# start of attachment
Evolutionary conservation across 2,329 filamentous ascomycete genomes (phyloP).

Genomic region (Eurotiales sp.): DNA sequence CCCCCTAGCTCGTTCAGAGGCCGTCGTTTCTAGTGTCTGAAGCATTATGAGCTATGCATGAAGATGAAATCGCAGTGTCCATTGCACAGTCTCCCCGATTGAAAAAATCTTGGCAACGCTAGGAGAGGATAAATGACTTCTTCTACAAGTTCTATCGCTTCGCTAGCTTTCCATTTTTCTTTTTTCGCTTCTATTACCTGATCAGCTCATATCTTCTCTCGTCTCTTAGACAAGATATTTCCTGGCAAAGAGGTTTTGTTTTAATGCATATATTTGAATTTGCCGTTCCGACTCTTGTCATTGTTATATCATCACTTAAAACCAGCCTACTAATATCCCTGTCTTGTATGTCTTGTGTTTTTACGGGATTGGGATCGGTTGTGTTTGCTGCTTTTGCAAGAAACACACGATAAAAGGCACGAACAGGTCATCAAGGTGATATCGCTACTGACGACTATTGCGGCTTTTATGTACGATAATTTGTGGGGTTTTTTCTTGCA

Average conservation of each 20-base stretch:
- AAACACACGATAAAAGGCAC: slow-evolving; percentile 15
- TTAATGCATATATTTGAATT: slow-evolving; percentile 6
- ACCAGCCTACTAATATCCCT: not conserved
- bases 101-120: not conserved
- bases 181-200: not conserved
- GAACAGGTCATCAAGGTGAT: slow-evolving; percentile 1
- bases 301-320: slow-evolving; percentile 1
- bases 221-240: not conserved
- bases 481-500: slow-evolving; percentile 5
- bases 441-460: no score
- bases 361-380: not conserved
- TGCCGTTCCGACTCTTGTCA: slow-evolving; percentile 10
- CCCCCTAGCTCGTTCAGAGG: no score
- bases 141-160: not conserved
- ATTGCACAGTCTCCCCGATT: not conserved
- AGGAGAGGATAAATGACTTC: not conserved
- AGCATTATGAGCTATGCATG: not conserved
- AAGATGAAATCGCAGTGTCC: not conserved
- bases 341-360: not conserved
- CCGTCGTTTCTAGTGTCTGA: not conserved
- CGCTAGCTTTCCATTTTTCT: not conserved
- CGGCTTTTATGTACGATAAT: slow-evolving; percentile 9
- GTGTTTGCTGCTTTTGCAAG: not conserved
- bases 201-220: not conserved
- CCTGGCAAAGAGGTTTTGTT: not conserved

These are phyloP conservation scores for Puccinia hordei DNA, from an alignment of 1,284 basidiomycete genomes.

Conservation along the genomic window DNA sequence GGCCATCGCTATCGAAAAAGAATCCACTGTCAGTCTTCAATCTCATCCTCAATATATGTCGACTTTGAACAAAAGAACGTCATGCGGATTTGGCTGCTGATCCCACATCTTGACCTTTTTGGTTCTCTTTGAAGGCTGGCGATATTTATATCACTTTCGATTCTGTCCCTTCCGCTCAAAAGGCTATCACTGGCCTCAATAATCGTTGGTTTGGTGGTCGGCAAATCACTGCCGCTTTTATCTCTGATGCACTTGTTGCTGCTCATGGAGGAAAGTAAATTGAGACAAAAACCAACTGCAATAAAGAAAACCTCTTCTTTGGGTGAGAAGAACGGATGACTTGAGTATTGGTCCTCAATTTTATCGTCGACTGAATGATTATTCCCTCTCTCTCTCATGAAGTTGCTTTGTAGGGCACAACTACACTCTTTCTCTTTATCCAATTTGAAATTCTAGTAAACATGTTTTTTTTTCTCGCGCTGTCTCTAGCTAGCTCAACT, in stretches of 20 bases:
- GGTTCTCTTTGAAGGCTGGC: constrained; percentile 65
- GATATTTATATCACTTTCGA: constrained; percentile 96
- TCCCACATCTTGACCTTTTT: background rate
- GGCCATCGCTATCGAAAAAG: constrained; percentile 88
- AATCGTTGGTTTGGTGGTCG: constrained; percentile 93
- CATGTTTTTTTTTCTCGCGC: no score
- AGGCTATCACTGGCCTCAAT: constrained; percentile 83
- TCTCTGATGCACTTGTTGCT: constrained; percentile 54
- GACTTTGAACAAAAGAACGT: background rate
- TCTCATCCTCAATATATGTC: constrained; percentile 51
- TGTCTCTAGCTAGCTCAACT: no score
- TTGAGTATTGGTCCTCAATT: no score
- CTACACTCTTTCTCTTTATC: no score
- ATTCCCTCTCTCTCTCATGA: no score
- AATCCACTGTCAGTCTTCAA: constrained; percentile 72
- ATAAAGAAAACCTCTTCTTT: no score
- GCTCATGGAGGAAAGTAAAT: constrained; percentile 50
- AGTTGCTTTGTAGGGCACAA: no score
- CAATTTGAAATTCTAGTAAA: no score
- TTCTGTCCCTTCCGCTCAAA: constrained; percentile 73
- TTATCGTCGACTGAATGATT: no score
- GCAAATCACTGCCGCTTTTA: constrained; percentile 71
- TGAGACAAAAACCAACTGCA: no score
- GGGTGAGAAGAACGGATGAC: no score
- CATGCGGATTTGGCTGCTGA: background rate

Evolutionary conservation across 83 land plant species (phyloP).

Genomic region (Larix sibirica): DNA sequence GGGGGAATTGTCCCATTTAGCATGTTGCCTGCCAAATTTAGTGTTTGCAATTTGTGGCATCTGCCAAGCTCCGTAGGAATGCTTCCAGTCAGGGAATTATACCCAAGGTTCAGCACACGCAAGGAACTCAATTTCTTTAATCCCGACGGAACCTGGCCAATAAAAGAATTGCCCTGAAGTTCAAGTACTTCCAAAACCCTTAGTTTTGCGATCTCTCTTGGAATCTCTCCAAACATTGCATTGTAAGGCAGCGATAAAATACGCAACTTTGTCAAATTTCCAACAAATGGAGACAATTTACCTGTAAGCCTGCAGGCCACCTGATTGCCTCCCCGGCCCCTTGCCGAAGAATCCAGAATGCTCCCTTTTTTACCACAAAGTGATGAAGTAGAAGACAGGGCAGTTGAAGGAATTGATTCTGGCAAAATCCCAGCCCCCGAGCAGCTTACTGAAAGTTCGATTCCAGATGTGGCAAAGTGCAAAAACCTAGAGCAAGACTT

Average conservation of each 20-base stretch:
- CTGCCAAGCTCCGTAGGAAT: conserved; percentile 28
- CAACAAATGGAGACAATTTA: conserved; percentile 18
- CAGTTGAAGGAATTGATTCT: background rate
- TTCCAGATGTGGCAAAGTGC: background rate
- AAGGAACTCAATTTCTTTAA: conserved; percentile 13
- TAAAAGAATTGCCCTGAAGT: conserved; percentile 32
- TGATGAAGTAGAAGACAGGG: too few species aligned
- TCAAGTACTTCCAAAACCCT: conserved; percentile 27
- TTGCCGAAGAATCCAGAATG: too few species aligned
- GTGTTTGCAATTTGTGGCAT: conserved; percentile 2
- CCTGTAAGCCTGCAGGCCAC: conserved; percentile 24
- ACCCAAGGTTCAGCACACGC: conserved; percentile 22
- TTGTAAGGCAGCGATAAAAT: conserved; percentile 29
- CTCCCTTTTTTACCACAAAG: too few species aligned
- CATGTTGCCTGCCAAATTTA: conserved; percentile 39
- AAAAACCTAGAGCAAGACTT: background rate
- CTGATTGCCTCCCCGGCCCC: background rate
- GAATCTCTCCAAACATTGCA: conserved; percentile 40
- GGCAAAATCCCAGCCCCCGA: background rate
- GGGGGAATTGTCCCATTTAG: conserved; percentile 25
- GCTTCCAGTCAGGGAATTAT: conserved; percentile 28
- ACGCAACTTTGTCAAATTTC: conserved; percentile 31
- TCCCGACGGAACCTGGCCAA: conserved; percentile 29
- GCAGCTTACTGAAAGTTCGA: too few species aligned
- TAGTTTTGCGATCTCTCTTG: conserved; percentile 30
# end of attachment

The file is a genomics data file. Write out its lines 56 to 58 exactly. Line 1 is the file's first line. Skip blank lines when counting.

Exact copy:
Evolutionary conservation across 83 land plant species (phyloP).

Genomic region (Larix sibirica): DNA sequence GGGGGAATTGTCCCATTTAGCATGTTGCCTGCCAAATTTAGTGTTTGCAATTTGTGGCATCTGCCAAGCTCCGTAGGAATGCTTCCAGTCAGGGAATTATACCCAAGGTTCAGCACACGCAAGGAACTCAATTTCTTTAATCCCGACGGAACCTGGCCAATAAAAGAATTGCCCTGAAGTTCAAGTACTTCCAAAACCCTTAGTTTTGCGATCTCTCTTGGAATCTCTCCAAACATTGCATTGTAAGGCAGCGATAAAATACGCAACTTTGTCAAATTTCCAACAAATGGAGACAATTTACCTGTAAGCCTGCAGGCCACCTGATTGCCTCCCCGGCCCCTTGCCGAAGAATCCAGAATGCTCCCTTTTTTACCACAAAGTGATGAAGTAGAAGACAGGGCAGTTGAAGGAATTGATTCTGGCAAAATCCCAGCCCCCGAGCAGCTTACTGAAAGTTCGATTCCAGATGTGGCAAAGTGCAAAAACCTAGAGCAAGACTT

Average conservation of each 20-base stretch: